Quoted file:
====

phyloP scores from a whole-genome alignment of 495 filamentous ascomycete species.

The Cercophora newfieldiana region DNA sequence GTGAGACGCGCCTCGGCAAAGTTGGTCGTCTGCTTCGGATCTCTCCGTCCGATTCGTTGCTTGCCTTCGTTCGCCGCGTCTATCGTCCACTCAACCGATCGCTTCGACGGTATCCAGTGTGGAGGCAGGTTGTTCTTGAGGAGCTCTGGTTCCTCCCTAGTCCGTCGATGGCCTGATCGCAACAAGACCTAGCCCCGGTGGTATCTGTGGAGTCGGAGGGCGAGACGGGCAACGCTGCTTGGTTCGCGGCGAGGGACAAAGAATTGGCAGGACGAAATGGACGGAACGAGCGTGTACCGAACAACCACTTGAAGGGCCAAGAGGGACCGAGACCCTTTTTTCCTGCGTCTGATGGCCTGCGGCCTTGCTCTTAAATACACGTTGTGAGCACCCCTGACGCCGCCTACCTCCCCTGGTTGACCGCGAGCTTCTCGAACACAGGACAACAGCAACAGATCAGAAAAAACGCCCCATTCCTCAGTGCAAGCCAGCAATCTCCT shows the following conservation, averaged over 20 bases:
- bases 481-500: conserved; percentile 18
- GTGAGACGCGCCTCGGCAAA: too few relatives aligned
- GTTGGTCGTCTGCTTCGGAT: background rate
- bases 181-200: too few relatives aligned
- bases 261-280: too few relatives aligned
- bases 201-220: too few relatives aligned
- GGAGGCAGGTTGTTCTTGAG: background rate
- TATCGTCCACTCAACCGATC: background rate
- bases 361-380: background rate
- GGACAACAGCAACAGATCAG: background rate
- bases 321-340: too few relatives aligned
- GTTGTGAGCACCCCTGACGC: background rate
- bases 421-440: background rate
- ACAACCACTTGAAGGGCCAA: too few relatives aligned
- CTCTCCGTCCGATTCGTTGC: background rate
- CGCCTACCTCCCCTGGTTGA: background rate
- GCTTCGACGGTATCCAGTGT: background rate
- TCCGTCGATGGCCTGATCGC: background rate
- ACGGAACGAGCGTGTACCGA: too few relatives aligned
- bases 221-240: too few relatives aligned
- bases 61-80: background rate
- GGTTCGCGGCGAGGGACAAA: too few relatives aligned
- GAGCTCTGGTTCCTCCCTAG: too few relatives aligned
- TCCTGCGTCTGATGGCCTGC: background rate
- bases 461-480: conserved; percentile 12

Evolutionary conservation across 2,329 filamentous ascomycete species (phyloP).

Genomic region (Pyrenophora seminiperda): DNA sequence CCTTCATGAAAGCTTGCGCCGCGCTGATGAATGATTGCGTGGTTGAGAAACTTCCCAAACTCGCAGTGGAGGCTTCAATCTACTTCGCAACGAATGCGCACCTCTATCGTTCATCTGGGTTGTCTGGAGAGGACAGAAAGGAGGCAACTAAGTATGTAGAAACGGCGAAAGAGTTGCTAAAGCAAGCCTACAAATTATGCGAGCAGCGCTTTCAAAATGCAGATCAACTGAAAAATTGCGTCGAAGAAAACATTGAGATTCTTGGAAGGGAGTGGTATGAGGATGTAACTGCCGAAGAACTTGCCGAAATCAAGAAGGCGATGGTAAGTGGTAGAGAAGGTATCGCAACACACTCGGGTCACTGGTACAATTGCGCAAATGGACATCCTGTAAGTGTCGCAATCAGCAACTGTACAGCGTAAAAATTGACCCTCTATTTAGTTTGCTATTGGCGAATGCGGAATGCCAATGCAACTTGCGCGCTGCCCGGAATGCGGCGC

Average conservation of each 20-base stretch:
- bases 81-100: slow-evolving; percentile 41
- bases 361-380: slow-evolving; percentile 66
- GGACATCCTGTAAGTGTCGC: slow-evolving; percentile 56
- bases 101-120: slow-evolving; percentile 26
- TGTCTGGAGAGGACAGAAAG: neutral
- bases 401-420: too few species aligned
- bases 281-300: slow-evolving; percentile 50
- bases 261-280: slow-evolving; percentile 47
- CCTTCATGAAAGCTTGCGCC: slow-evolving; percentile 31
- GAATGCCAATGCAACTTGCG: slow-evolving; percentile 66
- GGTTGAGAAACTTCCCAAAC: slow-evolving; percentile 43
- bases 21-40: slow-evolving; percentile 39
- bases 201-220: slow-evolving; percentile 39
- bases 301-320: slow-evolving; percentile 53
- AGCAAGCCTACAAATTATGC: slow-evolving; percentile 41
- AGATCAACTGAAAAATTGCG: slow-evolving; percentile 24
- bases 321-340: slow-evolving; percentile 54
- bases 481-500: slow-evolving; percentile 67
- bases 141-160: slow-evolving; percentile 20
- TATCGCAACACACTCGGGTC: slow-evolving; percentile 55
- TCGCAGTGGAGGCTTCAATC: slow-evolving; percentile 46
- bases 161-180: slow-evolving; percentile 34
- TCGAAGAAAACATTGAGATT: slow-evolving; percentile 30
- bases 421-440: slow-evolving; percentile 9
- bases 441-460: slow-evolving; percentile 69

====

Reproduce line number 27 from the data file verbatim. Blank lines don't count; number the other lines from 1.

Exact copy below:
- bases 461-480: conserved; percentile 12